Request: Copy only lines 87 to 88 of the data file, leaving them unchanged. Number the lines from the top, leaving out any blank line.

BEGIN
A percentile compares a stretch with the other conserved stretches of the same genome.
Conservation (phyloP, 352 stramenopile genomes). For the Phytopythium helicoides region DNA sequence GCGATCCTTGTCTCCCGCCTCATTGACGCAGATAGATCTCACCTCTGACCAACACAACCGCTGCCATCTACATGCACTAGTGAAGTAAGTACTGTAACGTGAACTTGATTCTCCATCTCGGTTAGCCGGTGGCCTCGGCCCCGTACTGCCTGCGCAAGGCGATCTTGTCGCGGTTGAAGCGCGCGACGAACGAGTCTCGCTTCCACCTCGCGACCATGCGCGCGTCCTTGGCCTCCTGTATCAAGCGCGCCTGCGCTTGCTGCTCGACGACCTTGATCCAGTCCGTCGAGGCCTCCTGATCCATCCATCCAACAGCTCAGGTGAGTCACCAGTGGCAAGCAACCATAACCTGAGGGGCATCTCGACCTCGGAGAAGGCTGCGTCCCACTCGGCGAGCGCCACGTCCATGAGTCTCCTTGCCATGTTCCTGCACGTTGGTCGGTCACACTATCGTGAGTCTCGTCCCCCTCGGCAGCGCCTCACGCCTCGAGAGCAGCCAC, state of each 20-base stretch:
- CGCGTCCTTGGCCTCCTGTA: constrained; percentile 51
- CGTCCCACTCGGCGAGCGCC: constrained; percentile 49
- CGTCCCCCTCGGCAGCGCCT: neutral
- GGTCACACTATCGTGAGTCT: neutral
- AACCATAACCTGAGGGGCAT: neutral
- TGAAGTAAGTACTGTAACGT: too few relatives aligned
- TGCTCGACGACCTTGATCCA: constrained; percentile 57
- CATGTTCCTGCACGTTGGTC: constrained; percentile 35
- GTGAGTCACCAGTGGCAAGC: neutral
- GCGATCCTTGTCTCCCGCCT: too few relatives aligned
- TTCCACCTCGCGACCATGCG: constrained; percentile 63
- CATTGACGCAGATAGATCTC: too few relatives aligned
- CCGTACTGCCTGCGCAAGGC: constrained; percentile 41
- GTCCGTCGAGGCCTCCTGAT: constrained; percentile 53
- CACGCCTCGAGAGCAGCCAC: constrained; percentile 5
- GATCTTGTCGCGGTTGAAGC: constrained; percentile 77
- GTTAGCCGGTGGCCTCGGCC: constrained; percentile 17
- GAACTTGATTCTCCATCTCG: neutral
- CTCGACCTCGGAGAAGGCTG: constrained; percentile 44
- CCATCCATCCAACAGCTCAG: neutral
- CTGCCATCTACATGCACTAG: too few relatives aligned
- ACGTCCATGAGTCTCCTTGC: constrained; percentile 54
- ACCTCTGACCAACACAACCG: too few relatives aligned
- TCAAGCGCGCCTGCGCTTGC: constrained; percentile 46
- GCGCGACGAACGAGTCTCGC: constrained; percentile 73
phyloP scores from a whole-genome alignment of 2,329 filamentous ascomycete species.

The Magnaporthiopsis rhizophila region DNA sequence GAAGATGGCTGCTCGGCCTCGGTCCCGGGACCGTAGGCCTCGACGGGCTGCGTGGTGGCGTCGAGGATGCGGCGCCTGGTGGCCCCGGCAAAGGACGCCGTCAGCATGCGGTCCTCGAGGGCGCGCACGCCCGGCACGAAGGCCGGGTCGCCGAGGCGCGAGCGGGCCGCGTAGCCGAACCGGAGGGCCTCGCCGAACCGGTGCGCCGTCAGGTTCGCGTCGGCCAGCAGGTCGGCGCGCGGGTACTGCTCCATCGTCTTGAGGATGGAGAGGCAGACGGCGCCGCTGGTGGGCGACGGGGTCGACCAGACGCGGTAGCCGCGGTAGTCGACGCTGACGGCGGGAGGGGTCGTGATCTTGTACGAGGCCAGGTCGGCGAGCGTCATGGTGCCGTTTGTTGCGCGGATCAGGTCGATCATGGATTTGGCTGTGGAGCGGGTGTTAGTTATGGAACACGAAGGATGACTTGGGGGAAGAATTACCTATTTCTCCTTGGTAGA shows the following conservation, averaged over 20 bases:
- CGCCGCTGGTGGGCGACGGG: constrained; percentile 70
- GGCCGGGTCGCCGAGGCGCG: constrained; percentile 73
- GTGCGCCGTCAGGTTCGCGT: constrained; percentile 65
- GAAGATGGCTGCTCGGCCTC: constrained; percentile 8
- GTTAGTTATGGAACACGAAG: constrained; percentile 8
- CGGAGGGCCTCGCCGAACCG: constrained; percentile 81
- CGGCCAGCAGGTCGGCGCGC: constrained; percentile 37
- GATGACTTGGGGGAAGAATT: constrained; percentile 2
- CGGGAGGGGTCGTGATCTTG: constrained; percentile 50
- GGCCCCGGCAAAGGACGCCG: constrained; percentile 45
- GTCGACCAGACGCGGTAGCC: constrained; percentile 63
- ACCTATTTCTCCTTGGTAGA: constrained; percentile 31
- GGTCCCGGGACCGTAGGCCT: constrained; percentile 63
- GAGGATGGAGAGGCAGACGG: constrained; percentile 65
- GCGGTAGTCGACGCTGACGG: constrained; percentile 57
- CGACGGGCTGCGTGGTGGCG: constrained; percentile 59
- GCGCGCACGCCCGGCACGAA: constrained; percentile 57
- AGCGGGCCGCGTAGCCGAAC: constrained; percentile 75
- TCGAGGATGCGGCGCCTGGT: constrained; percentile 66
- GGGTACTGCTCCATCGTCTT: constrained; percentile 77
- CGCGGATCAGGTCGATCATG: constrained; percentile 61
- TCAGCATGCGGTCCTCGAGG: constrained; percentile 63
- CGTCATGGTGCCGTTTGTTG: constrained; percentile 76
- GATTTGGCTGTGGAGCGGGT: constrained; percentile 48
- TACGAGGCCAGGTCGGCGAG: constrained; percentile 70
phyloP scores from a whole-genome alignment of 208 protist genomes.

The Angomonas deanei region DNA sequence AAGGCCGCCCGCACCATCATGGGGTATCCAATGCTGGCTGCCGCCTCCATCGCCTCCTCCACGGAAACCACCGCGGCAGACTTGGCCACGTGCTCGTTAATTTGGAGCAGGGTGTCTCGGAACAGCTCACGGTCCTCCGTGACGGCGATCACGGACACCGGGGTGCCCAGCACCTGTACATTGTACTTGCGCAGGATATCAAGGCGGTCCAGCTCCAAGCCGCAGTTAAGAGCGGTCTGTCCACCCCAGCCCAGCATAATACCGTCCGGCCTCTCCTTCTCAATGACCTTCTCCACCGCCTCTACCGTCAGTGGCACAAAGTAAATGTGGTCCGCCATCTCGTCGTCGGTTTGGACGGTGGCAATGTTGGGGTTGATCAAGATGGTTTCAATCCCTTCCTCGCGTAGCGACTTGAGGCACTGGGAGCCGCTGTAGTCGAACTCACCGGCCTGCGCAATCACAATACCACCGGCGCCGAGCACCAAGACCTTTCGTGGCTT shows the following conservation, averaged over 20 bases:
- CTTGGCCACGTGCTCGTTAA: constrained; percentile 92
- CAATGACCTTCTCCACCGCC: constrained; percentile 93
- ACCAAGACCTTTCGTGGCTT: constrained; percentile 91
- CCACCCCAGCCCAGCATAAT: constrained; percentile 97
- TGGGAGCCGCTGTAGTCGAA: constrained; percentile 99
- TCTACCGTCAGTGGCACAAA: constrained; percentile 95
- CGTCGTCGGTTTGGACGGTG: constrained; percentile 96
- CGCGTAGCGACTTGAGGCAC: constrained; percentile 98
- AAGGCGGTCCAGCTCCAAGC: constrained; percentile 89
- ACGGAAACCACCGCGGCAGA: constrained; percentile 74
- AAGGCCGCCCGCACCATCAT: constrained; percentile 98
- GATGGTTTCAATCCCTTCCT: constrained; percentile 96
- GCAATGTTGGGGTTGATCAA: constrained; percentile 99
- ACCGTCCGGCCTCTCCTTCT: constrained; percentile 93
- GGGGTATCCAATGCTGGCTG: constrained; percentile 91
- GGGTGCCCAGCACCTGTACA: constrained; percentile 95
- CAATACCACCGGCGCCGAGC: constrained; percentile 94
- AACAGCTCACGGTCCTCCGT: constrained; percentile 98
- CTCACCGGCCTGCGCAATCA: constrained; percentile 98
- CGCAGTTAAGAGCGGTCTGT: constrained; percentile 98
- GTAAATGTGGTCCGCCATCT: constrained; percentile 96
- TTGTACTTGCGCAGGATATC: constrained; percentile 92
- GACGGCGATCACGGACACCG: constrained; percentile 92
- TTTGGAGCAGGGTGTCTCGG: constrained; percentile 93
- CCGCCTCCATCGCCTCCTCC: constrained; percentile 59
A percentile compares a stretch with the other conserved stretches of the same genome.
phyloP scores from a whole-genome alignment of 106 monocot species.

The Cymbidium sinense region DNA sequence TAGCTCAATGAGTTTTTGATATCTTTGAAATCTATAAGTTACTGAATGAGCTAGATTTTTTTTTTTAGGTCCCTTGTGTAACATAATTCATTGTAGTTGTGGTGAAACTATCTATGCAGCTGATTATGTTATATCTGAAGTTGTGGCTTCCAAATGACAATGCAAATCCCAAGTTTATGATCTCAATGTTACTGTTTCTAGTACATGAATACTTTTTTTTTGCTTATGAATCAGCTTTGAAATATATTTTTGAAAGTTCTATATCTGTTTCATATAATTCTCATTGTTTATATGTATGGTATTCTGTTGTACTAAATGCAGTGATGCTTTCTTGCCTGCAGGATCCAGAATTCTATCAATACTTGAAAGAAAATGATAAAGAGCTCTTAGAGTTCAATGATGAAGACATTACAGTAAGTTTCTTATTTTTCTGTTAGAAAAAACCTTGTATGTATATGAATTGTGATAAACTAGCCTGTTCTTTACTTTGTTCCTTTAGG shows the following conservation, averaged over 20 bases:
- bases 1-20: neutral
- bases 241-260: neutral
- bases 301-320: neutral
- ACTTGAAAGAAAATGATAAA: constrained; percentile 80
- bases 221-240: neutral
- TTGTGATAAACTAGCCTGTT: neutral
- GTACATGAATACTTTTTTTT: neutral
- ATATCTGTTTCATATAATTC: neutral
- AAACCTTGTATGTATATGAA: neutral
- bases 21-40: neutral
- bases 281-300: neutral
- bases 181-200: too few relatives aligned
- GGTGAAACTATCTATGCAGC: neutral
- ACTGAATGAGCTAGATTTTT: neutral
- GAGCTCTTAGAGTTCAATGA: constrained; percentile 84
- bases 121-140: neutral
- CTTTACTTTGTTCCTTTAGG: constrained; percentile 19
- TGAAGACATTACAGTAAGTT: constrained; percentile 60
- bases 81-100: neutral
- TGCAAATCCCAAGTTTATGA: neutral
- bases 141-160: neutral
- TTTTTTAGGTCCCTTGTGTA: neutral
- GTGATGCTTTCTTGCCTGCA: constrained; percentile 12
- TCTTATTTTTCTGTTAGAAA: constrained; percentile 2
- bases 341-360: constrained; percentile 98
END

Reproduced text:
- bases 301-320: neutral
- ACTTGAAAGAAAATGATAAA: constrained; percentile 80